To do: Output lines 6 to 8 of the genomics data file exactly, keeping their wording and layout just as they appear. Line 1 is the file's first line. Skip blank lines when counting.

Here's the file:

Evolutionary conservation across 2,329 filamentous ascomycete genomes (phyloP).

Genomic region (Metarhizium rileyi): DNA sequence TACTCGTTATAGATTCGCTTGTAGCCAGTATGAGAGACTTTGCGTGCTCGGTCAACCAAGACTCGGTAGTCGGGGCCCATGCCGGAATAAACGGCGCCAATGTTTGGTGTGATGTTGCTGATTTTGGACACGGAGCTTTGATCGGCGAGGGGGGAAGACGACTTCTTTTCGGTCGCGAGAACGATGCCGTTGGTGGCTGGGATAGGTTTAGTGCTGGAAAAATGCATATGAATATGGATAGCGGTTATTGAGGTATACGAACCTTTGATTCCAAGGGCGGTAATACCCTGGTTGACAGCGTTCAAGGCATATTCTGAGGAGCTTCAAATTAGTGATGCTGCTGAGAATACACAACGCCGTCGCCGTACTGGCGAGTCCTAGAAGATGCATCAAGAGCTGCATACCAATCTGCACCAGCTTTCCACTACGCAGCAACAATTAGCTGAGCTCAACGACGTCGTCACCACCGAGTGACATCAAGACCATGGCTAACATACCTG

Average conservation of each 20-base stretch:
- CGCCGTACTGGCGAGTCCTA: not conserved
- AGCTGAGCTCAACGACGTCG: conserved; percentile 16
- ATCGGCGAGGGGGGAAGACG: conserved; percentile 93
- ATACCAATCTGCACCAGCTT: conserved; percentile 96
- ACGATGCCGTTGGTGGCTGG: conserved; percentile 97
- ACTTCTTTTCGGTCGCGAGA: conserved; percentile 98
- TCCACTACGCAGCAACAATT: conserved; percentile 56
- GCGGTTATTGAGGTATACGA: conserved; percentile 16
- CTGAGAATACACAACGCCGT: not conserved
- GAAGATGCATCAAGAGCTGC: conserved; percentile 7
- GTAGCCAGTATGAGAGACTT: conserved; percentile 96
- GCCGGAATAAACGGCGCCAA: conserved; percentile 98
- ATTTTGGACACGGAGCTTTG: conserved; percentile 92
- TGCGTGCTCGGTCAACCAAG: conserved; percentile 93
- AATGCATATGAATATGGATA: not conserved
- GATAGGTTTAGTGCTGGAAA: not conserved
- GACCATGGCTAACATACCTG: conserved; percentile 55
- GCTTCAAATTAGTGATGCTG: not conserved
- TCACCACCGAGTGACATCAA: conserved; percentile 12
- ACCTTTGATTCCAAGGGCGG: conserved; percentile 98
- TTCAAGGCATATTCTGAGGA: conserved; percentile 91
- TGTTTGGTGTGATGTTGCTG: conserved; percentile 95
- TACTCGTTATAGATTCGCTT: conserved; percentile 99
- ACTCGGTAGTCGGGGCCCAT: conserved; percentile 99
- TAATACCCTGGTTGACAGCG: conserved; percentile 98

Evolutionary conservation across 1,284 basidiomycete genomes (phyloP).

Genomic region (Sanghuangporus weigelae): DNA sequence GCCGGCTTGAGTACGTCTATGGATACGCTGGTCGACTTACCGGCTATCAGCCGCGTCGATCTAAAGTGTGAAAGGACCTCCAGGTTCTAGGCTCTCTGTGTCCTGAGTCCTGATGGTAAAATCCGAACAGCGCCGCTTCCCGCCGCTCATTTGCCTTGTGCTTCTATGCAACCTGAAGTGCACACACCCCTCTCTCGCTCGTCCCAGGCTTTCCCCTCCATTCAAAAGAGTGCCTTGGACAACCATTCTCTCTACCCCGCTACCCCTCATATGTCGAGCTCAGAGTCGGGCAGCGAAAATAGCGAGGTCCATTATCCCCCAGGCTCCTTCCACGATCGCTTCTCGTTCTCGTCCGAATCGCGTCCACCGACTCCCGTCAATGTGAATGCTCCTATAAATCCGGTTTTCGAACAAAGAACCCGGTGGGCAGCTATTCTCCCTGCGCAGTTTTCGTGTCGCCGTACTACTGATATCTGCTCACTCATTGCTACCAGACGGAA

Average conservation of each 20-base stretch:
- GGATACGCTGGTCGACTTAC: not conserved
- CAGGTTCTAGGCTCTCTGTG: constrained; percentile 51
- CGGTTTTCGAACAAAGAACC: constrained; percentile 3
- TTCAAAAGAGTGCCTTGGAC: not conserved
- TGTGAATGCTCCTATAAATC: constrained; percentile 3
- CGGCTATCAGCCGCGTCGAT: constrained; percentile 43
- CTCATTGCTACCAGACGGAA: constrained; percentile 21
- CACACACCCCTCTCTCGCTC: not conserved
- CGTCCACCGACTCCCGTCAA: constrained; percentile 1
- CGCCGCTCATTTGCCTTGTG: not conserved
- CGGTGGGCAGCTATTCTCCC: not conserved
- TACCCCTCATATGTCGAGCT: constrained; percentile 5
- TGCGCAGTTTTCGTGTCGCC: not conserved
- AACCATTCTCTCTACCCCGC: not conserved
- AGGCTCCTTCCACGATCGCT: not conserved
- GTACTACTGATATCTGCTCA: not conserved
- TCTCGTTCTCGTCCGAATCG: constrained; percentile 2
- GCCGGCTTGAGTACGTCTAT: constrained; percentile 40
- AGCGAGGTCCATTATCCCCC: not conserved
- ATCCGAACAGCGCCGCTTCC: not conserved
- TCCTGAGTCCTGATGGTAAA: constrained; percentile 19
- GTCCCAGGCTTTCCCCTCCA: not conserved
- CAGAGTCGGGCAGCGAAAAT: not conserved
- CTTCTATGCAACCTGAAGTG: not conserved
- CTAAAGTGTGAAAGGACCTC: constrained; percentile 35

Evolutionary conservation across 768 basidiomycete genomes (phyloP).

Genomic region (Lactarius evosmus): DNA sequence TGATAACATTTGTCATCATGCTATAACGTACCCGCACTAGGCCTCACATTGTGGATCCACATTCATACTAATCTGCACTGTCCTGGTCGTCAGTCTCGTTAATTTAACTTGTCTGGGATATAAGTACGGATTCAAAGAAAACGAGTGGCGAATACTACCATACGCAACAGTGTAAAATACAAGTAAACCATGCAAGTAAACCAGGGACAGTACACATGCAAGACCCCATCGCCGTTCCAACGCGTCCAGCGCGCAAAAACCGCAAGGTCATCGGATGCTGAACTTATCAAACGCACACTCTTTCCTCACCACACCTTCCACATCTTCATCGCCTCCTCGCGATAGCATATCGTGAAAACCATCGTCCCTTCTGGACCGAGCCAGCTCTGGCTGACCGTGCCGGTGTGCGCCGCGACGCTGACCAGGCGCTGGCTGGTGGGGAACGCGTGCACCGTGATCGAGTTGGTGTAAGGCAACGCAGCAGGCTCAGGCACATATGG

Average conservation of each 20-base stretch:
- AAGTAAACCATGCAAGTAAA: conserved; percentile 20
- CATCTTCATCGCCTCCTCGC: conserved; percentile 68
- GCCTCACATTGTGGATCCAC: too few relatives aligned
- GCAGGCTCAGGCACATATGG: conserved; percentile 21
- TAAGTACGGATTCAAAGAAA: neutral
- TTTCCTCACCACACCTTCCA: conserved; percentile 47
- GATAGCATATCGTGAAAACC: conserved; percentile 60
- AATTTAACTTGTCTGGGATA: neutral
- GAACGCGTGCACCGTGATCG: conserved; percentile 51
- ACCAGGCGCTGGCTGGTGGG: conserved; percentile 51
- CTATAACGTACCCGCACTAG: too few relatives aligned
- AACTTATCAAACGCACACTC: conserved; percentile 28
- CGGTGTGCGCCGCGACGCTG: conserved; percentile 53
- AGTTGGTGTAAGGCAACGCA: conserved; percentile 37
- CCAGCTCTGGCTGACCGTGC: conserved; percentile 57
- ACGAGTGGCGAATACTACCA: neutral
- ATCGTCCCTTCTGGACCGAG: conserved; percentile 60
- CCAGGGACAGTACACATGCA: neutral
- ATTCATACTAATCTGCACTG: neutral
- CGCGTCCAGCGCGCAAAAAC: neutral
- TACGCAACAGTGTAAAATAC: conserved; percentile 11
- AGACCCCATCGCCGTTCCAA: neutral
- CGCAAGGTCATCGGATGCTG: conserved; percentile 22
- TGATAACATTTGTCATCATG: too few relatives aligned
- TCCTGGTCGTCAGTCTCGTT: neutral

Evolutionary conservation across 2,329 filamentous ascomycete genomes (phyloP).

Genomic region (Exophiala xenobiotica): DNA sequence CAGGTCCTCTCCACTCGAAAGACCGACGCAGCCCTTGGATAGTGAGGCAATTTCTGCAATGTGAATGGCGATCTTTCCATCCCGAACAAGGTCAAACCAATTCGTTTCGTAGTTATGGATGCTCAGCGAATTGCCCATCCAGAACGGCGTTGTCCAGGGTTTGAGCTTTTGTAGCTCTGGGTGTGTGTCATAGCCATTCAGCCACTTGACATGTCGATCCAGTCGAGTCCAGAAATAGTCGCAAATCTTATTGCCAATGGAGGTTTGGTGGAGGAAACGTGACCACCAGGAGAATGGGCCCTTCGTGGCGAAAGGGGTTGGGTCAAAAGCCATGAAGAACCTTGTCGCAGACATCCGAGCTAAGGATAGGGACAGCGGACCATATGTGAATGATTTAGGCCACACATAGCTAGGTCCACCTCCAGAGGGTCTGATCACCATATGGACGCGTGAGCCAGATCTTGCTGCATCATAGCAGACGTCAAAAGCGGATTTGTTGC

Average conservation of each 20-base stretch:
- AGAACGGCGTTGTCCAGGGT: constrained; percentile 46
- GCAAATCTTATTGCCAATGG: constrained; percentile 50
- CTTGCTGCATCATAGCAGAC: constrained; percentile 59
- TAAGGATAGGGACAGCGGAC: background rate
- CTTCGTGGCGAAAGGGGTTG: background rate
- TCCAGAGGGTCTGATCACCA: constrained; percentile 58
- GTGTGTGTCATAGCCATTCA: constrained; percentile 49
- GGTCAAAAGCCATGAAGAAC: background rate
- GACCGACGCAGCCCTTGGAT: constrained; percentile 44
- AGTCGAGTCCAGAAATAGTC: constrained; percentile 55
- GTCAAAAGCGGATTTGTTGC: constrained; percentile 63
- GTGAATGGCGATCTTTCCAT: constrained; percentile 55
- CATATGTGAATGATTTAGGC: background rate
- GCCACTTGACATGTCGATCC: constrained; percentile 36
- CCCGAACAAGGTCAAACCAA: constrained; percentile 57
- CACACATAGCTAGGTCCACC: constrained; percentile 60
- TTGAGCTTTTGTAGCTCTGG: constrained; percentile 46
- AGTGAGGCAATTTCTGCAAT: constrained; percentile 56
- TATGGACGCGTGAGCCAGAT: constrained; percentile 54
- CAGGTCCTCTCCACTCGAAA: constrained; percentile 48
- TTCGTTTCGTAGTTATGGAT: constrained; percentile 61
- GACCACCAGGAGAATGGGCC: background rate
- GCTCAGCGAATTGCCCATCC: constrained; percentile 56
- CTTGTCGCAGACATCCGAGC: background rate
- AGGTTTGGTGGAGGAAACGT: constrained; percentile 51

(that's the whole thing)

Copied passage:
- ATCGGCGAGGGGGGAAGACG: conserved; percentile 93
- ATACCAATCTGCACCAGCTT: conserved; percentile 96
- ACGATGCCGTTGGTGGCTGG: conserved; percentile 97